DETAILED DESCRIPTION OF THE INVENTION As is shown in FIG. 1, the control system of the present invention may be applied to a bituminous paving machine, shown generally at 11. For purposes of illus' tration, paving machine 11 may be considered to be of the self-powered type manufactured by the Construction Equipment Division of Blaw-Knox Company under the designation PF220, except as is otherwise hereinafter specifically described. Paving machine 11 is shown as receiving a fresh load of bituminous paving material in a hopper portion at its front end from a conventional dump truck 12, shown fragmentarily. A thin laterally extending layer of bituminous paving material 13 is applied to the road bed by one or more generally laterally extending pavement distributors, shown as two distributors 14 each of which may be considered toextend at a slight angle as it extends from the center of the road toward the edge, in order to properly crown the road for the drainage of water therefrom.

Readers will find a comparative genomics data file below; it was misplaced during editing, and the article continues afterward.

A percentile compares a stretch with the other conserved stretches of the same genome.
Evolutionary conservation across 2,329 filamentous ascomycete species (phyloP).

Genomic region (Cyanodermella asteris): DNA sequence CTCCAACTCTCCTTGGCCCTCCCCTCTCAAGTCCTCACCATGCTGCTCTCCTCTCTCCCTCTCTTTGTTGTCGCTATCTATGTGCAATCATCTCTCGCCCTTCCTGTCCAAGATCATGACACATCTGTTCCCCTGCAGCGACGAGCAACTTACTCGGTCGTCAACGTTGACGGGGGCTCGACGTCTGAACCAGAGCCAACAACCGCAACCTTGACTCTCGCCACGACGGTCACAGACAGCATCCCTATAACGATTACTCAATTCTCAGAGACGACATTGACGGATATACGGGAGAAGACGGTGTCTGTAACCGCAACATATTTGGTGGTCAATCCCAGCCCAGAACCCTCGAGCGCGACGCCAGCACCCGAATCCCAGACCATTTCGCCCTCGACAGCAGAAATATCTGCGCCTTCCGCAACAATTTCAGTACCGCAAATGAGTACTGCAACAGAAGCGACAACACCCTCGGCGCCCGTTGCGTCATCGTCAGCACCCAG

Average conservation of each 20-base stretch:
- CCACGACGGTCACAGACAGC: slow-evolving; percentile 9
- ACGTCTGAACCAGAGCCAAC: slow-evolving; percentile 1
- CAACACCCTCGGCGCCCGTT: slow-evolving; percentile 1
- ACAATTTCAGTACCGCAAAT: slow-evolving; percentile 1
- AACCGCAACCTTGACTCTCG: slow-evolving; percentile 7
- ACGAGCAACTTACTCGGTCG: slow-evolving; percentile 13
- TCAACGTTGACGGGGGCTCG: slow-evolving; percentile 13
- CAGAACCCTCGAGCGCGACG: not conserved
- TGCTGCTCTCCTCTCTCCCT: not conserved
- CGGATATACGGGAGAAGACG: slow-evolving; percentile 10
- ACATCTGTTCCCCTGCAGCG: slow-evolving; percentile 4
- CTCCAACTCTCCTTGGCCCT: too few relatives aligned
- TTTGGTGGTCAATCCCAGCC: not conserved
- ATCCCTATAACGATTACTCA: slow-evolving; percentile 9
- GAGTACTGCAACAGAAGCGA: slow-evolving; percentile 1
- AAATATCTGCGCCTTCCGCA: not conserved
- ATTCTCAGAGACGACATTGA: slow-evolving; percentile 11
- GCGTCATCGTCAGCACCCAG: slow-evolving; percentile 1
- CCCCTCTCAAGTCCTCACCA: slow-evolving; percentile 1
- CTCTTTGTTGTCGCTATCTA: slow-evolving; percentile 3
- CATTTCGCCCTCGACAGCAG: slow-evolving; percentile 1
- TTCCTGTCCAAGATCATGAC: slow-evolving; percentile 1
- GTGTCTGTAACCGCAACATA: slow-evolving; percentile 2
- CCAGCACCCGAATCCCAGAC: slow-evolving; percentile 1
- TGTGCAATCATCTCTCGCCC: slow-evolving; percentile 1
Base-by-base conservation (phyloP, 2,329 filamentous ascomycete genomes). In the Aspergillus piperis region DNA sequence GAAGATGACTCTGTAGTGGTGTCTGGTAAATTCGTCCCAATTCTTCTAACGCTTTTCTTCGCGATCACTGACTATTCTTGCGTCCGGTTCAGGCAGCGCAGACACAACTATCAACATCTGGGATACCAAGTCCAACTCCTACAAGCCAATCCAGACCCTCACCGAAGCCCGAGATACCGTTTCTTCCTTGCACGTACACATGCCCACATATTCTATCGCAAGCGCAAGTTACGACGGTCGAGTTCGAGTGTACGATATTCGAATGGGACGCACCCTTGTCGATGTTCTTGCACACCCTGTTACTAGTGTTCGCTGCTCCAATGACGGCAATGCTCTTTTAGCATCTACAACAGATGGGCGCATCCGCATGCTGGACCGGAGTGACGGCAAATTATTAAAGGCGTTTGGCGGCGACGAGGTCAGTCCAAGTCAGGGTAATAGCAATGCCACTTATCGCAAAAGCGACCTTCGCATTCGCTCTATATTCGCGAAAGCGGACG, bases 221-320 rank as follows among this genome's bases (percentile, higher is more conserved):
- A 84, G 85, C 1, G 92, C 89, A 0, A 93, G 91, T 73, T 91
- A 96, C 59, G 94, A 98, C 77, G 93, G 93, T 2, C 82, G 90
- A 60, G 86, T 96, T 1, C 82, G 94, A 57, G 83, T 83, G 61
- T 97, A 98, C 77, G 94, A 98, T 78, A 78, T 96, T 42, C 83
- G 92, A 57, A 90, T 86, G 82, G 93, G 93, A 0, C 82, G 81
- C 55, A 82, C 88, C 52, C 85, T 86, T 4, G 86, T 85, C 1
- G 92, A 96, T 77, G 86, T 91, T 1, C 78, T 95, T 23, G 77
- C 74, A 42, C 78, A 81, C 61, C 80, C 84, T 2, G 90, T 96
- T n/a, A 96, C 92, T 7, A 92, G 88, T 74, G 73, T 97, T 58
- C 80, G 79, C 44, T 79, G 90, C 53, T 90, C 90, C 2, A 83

Since the bed of the road being paved is generally not graded to elevation specifications as stringent as those to which the road must be paved, variations in grading are overcome by making the vertical elevation of distributors l4 adjustable, relative to the road bed, to apply paving material thereto in varying depth as the paving machine moves along its intended path of travel. Vertical adjustability of distributors 14 is accomplished by mounting each at the load end-of a first class lever arm 15, the other or force endof which is connected to the end of the cylinder rod of an hydraulic cylinder 16. Hydraulic fluid is controllably admitted under pressure to either the rod end or the open end of the piston to raise or lower the force end of arms 15 and to thereby lower or raise the load end thereof.